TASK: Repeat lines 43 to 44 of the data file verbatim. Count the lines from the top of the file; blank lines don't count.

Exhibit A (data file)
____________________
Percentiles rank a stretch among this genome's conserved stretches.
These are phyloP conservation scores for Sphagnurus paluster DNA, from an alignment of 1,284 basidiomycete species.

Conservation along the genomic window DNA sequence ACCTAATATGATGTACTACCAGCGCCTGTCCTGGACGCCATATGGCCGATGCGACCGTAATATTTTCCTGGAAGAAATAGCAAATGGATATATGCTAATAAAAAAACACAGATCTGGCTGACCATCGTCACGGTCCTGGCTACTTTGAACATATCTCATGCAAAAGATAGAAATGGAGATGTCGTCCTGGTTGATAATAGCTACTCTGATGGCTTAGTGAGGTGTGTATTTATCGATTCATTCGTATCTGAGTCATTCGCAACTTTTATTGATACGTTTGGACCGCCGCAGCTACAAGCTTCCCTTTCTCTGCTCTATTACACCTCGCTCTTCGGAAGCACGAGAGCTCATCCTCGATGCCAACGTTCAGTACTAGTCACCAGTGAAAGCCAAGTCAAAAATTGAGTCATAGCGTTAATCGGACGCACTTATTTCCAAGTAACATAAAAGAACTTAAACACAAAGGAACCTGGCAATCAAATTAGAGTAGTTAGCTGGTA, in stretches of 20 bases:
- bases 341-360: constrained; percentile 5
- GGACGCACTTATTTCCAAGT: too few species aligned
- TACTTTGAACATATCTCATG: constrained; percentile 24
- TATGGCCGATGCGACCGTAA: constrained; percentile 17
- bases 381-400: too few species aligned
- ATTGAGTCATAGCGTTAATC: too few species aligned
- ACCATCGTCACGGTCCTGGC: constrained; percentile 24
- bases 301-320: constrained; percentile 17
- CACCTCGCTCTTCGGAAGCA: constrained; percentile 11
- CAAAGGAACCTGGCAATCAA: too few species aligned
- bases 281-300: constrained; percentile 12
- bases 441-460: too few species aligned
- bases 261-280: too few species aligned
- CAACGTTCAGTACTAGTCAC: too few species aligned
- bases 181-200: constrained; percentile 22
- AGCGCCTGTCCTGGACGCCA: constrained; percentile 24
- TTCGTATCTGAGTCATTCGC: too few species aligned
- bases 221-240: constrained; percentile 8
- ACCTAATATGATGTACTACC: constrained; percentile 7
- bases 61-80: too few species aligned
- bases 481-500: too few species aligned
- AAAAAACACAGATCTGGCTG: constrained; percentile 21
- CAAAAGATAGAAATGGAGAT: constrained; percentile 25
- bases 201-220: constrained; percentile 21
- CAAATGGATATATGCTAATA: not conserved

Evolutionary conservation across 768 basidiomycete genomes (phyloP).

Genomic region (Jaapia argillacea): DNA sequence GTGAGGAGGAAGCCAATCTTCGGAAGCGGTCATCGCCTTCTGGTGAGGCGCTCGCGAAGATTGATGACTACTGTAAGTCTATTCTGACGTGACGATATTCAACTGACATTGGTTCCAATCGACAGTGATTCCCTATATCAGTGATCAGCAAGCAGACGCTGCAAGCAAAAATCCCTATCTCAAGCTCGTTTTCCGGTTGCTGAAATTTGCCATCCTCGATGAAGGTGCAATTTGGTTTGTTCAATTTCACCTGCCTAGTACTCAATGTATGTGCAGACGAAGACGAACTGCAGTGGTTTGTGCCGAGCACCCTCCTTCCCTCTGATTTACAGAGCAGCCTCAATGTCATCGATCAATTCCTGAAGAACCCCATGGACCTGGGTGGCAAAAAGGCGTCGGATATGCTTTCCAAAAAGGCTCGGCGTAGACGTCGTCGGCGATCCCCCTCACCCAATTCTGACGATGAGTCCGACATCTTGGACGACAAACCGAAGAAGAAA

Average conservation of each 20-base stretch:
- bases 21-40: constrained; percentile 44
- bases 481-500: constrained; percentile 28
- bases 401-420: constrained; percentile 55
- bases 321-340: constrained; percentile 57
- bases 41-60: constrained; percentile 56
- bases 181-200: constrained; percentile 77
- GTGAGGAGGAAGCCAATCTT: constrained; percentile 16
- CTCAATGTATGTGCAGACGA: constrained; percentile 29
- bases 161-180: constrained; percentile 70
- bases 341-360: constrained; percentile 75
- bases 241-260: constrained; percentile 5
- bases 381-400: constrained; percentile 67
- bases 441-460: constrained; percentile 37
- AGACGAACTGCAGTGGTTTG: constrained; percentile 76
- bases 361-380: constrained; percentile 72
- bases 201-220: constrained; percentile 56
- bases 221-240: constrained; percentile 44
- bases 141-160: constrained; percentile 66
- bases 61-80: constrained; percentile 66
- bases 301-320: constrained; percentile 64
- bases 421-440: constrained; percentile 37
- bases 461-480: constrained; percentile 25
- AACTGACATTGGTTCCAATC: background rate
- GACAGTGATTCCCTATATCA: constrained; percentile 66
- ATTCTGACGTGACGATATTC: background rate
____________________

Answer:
- bases 381-400: constrained; percentile 67
- bases 441-460: constrained; percentile 37